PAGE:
Grand Jury

A panel of registered voters which considers charges a prosecutor has filed against an accused, and/or investigates criminal activity on its own direction. The use of the grand jury varies throughout the country. In some states, it is mandatory for all felony charges. In others, there is no grand jury system at all. Illinois has a grand jury system, but its use in a particular case is a matter of prosecutorial discretion.

Homicide, Justifiable

A homicide based on the perpetrator’s reasonable belief that he had no alternative but to use deadly or substantial force to protect himself from immanent death or great bodily harm, or to prevent a forcible felony.

Homicide

The unlawful killing of a human being. Includes both murder and manslaughter.

I.R. Number

Abbreviation for Individual Record Number. The number assigned to an individual upon his or her arrest. This number is used in any subsequent arrests of the same individual.

ICAM

Acronym for Information Collection for Automated Mapping. An award-winning computer program developed by the Chicago Police Department, which allows officers to do their own crime mapping and analysis. Maps generated by ICAM are also shared with the community at beat community meetings.

Indictment

An accusatory document presented by a grand jury to the court, charging a named individual with a crime.

Information

An accusatory document filed in court by a prosecutor, without indictment, charging a named individual with a crime. The term derives from the prosecutor’s statement that he makes his charges based on his “information and belief” rather than firsthand knowledge.

Intimidation

To threaten another in order to influence his behavior. The threat may include physical harm, restraint, confinement, or accusations of crime (even if true).Juvenile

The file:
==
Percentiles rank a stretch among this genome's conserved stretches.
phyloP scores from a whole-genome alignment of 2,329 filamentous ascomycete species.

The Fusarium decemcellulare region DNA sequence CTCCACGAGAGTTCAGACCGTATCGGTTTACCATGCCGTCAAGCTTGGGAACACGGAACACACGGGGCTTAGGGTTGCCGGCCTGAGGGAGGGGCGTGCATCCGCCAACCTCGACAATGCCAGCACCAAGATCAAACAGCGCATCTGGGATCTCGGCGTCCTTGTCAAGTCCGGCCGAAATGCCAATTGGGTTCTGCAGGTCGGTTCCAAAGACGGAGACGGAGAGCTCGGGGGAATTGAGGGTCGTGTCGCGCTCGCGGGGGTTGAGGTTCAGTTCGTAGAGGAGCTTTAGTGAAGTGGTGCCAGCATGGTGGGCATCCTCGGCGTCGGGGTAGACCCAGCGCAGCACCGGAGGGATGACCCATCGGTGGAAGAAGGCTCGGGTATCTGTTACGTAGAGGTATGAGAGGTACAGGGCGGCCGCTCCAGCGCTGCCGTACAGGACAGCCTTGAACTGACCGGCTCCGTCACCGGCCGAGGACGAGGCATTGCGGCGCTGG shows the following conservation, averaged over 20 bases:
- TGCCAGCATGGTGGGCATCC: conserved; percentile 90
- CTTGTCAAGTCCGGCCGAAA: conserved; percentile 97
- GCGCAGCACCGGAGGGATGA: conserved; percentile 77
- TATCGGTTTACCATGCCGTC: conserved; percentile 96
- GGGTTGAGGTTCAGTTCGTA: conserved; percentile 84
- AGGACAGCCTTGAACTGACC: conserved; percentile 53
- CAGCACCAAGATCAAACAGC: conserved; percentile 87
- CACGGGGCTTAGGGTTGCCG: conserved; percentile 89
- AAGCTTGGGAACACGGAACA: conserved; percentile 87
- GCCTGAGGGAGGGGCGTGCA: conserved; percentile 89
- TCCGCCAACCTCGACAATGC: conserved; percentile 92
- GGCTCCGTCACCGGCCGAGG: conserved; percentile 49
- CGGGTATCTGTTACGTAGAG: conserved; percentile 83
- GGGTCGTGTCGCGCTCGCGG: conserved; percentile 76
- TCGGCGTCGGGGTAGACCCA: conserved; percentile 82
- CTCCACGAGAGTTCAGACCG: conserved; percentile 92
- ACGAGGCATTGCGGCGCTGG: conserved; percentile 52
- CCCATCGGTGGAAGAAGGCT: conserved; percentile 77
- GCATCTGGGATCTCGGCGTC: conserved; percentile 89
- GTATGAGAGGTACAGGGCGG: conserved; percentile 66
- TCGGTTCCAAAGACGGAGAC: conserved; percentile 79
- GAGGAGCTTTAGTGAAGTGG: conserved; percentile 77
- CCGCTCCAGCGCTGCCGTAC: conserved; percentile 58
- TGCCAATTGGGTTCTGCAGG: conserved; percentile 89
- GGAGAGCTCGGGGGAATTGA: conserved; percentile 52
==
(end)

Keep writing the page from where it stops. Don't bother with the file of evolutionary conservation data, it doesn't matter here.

A person under 17 years of age, also referred to as a youth. Also see minor.

L.K.A.

Abbreviation for “last known address.”

Lockup

A temporary detention facility. While in lockup, the prisoner is photographed and fingerprinted. Each Chicago district station has a male lockup, while each district headquarters has both a male and female lockup.

M.O.

Abbreviation for “modus operandi,” Latin for method of operation. The pattern of behavior which is typical of how a particular offender commits a specific type of crime. Example: An offender who always wears dark glasses in the commission of a bank robbery

Manslaughter

The unintentional killing of another through a reckless act. Illinois recognizes only an involuntary killing as manslaughter. If the act causing death is voluntary, the Illinois Criminal Code classifies the offense as either first or second degree murder.

Minor

A person under 21 years of age. Also see juvenile.

Misdemeanor

An offense for which the maximum term of incarceration is less than one year.

Murder, First Degree

The killing of another with intent to cause death or great bodily harm; or with knowledge that the conduct in question will cause the death of another person; or with knowledge that the conduct in question is likely to cause death or great bodily harm to another person; or in the commission of a forcible felony.

Murder, Second Degree

The killing of another such as would constitute first degree murder, with specified, mitigating circumstances: the offender was acting under sudden and intense passion resulting from serious provocation; or the offender believed there were circumstances which, if they had existed, would have been legally sufficient to justify the killing.

Offense

A violation of the criminal law of a state or local jurisdiction.

P.P.O.